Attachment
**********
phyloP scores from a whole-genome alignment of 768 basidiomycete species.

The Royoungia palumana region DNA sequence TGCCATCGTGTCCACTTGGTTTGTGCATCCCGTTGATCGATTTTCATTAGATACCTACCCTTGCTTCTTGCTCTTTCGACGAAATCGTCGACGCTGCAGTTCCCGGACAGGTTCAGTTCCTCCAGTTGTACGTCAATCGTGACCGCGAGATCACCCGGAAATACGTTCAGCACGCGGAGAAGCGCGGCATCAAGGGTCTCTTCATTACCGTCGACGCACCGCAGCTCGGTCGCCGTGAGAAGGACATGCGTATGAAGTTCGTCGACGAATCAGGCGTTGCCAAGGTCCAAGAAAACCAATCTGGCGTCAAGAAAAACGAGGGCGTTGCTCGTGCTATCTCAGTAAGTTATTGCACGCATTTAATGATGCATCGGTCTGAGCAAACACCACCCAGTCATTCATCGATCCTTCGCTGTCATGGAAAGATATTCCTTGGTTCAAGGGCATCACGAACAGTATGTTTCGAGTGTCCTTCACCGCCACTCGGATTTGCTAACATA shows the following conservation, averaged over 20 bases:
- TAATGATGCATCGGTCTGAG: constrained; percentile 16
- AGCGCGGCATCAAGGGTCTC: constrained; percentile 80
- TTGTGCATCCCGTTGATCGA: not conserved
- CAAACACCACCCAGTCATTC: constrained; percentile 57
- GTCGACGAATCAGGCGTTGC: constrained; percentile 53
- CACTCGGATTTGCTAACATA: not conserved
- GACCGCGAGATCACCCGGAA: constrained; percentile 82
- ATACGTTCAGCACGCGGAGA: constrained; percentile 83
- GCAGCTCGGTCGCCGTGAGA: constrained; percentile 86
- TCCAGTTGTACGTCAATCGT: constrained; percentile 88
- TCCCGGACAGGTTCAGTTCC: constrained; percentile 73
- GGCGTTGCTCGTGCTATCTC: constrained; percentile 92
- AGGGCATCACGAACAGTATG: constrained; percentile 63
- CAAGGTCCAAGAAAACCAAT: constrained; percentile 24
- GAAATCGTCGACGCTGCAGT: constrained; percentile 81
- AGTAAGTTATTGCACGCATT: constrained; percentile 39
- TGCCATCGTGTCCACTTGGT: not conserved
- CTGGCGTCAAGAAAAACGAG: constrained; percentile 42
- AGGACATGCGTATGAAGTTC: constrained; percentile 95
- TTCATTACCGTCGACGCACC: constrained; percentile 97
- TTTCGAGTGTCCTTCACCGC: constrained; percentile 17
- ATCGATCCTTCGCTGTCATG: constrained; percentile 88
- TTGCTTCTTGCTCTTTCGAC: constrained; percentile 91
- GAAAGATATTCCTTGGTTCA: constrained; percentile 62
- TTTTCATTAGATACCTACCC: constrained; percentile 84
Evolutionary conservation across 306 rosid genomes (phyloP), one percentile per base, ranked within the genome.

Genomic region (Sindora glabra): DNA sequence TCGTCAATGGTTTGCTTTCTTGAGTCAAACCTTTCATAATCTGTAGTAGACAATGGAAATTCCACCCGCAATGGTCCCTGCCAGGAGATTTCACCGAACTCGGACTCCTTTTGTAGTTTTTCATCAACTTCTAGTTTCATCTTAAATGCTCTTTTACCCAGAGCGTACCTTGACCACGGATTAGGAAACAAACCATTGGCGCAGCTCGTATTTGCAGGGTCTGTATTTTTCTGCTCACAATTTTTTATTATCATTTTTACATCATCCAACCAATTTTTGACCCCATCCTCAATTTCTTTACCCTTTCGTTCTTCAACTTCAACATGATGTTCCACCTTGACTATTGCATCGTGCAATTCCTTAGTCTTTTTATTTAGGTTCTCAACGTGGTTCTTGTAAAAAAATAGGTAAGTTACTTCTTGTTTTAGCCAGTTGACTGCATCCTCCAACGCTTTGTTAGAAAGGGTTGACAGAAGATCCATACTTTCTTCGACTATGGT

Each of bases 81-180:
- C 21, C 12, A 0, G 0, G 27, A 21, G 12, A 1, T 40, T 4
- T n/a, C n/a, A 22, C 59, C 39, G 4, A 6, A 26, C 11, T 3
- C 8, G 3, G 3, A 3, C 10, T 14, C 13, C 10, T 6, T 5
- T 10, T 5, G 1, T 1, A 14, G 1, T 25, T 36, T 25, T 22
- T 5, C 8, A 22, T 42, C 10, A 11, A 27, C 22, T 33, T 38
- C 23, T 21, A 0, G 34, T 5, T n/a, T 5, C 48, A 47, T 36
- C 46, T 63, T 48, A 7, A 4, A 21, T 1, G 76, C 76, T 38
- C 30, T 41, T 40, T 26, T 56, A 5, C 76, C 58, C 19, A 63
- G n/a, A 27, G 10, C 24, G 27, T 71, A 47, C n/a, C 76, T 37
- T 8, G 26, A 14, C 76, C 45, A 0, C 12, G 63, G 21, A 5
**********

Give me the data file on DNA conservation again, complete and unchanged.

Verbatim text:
phyloP scores from a whole-genome alignment of 768 basidiomycete species.

The Royoungia palumana region DNA sequence TGCCATCGTGTCCACTTGGTTTGTGCATCCCGTTGATCGATTTTCATTAGATACCTACCCTTGCTTCTTGCTCTTTCGACGAAATCGTCGACGCTGCAGTTCCCGGACAGGTTCAGTTCCTCCAGTTGTACGTCAATCGTGACCGCGAGATCACCCGGAAATACGTTCAGCACGCGGAGAAGCGCGGCATCAAGGGTCTCTTCATTACCGTCGACGCACCGCAGCTCGGTCGCCGTGAGAAGGACATGCGTATGAAGTTCGTCGACGAATCAGGCGTTGCCAAGGTCCAAGAAAACCAATCTGGCGTCAAGAAAAACGAGGGCGTTGCTCGTGCTATCTCAGTAAGTTATTGCACGCATTTAATGATGCATCGGTCTGAGCAAACACCACCCAGTCATTCATCGATCCTTCGCTGTCATGGAAAGATATTCCTTGGTTCAAGGGCATCACGAACAGTATGTTTCGAGTGTCCTTCACCGCCACTCGGATTTGCTAACATA shows the following conservation, averaged over 20 bases:
- TAATGATGCATCGGTCTGAG: constrained; percentile 16
- AGCGCGGCATCAAGGGTCTC: constrained; percentile 80
- TTGTGCATCCCGTTGATCGA: not conserved
- CAAACACCACCCAGTCATTC: constrained; percentile 57
- GTCGACGAATCAGGCGTTGC: constrained; percentile 53
- CACTCGGATTTGCTAACATA: not conserved
- GACCGCGAGATCACCCGGAA: constrained; percentile 82
- ATACGTTCAGCACGCGGAGA: constrained; percentile 83
- GCAGCTCGGTCGCCGTGAGA: constrained; percentile 86
- TCCAGTTGTACGTCAATCGT: constrained; percentile 88
- TCCCGGACAGGTTCAGTTCC: constrained; percentile 73
- GGCGTTGCTCGTGCTATCTC: constrained; percentile 92
- AGGGCATCACGAACAGTATG: constrained; percentile 63
- CAAGGTCCAAGAAAACCAAT: constrained; percentile 24
- GAAATCGTCGACGCTGCAGT: constrained; percentile 81
- AGTAAGTTATTGCACGCATT: constrained; percentile 39
- TGCCATCGTGTCCACTTGGT: not conserved
- CTGGCGTCAAGAAAAACGAG: constrained; percentile 42
- AGGACATGCGTATGAAGTTC: constrained; percentile 95
- TTCATTACCGTCGACGCACC: constrained; percentile 97
- TTTCGAGTGTCCTTCACCGC: constrained; percentile 17
- ATCGATCCTTCGCTGTCATG: constrained; percentile 88
- TTGCTTCTTGCTCTTTCGAC: constrained; percentile 91
- GAAAGATATTCCTTGGTTCA: constrained; percentile 62
- TTTTCATTAGATACCTACCC: constrained; percentile 84
Evolutionary conservation across 306 rosid genomes (phyloP), one percentile per base, ranked within the genome.

Genomic region (Sindora glabra): DNA sequence TCGTCAATGGTTTGCTTTCTTGAGTCAAACCTTTCATAATCTGTAGTAGACAATGGAAATTCCACCCGCAATGGTCCCTGCCAGGAGATTTCACCGAACTCGGACTCCTTTTGTAGTTTTTCATCAACTTCTAGTTTCATCTTAAATGCTCTTTTACCCAGAGCGTACCTTGACCACGGATTAGGAAACAAACCATTGGCGCAGCTCGTATTTGCAGGGTCTGTATTTTTCTGCTCACAATTTTTTATTATCATTTTTACATCATCCAACCAATTTTTGACCCCATCCTCAATTTCTTTACCCTTTCGTTCTTCAACTTCAACATGATGTTCCACCTTGACTATTGCATCGTGCAATTCCTTAGTCTTTTTATTTAGGTTCTCAACGTGGTTCTTGTAAAAAAATAGGTAAGTTACTTCTTGTTTTAGCCAGTTGACTGCATCCTCCAACGCTTTGTTAGAAAGGGTTGACAGAAGATCCATACTTTCTTCGACTATGGT

Each of bases 81-180:
- C 21, C 12, A 0, G 0, G 27, A 21, G 12, A 1, T 40, T 4
- T n/a, C n/a, A 22, C 59, C 39, G 4, A 6, A 26, C 11, T 3
- C 8, G 3, G 3, A 3, C 10, T 14, C 13, C 10, T 6, T 5
- T 10, T 5, G 1, T 1, A 14, G 1, T 25, T 36, T 25, T 22
- T 5, C 8, A 22, T 42, C 10, A 11, A 27, C 22, T 33, T 38
- C 23, T 21, A 0, G 34, T 5, T n/a, T 5, C 48, A 47, T 36
- C 46, T 63, T 48, A 7, A 4, A 21, T 1, G 76, C 76, T 38
- C 30, T 41, T 40, T 26, T 56, A 5, C 76, C 58, C 19, A 63
- G n/a, A 27, G 10, C 24, G 27, T 71, A 47, C n/a, C 76, T 37
- T 8, G 26, A 14, C 76, C 45, A 0, C 12, G 63, G 21, A 5